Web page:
*Image Credit: Wikimedia Commons
Twenty-eight months after launching an assault on Madrid, Generalissimo Francisco Franco and his Nationalist soldiers finally broke into the Spanish capital on March 28, 1939. Within days, the bloody and brutal Spanish Civil War would come to a close, opening the door to one of the most severe dictatorships in modern history.
Like much of Europe, Spain in the early 20th century was in the midst of a confusing shift away from monarchy. Though King Alfonso XIII was officially the ruler, the centuries-old system by which wealthy landowners — known as latifundia — were able to exert heavy influence on the government remained intact, a fact which increasingly left the masses discontent as the decades passed.
With the close of World War I, a number of groups sought to end the central authority held by Alfonso and the Spanish nobility. Working class men and former soldiers conspired to overthrow the monarchy, succeeding with a coup in 1923. Miguel Primo de Rivera took the reins as dictator, maintaining his hold on the country for seven years until it became clear his government would fail.
In January 1930, with Rivera out of power, Alfonso had an opportunity to retake his seat on the throne. In Spain’s population centers, however, the idea of restoring the king met with tremendous opposition. Frustrated with corruption evident during Alfonso’s reign, the people hungered for a democratically-elected government. With landslide victories by Republican politicians during the elections of April 1931, the king realized his time as head of state had come to an end. Two days after voting was over, the king left the country and paved the way for the founding of the Second Spanish Republic.
Eight months later, with a constitution in place, the government embarked on a new era for Spain — but trouble existed almost immediately. Reforms expanded the rights of everyone but Catholic orders, singling out members of the clergy (and an immensely popular institution to most Spaniards) in a bid to severely restrict power. Even with a shift in law two years later, many Spaniards remained bitter.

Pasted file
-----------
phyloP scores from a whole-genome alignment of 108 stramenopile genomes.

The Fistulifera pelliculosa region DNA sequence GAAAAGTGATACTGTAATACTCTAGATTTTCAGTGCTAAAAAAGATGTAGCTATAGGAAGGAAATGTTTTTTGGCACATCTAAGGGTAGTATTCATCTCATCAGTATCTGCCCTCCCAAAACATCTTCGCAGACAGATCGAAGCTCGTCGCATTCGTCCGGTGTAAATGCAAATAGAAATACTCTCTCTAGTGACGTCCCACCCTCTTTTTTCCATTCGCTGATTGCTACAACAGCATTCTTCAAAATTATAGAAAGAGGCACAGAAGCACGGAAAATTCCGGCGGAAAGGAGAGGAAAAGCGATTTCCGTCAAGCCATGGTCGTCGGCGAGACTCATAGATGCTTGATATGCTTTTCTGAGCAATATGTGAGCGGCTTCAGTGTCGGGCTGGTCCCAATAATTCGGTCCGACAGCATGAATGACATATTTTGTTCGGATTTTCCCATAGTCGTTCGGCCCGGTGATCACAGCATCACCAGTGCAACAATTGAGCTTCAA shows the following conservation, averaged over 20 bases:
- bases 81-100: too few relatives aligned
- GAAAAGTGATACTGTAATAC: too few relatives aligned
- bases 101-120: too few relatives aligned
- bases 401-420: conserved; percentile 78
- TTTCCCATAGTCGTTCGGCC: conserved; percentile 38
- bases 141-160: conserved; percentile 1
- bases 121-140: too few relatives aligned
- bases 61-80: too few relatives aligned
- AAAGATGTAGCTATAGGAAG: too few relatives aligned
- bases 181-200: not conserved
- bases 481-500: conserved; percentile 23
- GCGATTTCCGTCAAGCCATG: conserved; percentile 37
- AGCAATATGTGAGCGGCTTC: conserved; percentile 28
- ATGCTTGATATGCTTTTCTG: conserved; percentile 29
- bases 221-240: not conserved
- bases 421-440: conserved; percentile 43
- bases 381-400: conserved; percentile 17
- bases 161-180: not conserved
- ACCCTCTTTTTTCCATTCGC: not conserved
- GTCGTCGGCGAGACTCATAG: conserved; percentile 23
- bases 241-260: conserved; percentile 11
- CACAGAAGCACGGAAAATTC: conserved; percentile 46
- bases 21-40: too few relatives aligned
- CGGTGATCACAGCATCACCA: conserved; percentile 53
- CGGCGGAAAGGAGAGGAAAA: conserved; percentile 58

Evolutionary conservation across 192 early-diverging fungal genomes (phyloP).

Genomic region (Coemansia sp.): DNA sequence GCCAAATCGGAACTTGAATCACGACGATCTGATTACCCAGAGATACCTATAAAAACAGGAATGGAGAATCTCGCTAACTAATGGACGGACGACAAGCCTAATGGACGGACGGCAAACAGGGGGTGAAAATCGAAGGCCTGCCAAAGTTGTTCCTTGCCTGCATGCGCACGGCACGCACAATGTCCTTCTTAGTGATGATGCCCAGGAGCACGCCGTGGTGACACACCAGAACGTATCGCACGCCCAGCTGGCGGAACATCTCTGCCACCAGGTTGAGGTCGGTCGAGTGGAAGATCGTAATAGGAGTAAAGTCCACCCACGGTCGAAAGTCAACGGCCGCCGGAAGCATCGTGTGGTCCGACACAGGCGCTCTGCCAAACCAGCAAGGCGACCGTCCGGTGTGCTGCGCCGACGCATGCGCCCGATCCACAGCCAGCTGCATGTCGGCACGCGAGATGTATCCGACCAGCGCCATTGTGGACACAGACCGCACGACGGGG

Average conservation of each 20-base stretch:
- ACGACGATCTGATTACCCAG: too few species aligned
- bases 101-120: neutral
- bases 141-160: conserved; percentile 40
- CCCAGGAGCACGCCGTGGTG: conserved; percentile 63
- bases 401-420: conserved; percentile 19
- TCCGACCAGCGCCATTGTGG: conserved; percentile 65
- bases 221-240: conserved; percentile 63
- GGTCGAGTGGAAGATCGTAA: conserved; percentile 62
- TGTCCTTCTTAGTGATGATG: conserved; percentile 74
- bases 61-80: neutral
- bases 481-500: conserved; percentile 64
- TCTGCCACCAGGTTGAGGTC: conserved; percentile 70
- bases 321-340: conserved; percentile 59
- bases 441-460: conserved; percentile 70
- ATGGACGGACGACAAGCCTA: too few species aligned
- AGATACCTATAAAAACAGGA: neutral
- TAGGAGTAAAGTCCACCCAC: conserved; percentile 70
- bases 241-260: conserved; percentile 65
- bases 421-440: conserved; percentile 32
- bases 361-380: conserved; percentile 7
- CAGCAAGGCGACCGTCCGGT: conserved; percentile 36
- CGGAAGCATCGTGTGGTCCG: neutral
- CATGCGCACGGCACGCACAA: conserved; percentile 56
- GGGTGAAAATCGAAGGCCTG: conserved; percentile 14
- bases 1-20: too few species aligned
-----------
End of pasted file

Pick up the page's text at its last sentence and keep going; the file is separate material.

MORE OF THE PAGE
As if to cement the weakness of the Republican government, the constitution allowed for the separate provinces to ignore the national hierarchy and govern themselves. Catalonia and the Basque Country took advantage of this provision in 1932 and 1936, respectively, acting almost as individual nation-states from then on.
By the 1933 elections, the Second Spanish Republic was in shambles. Opposition from anarchists and Socialists arose in rural areas, leading to strikes and violence over the next two years. Miners in the northern Spanish province of Asturias took control of the city of Oviedo in early October 1934, murdering administrators and setting government buildings on fire during a two-week spree. Called in to quell the rebellion, Franco showed no mercy, earning the nickname “The Butcher of Asturias” for his ruthless tactics.
A fresh round of elections were called for in early 1936, but the results were largely academic. Parties with fringe ideologies gained the majority of seats in the legislature, nearly wiping out those in the middle with a willingness to compromise. (The centrist Radical Republican Party, for example, went from 104 seats in parliament to only 9.)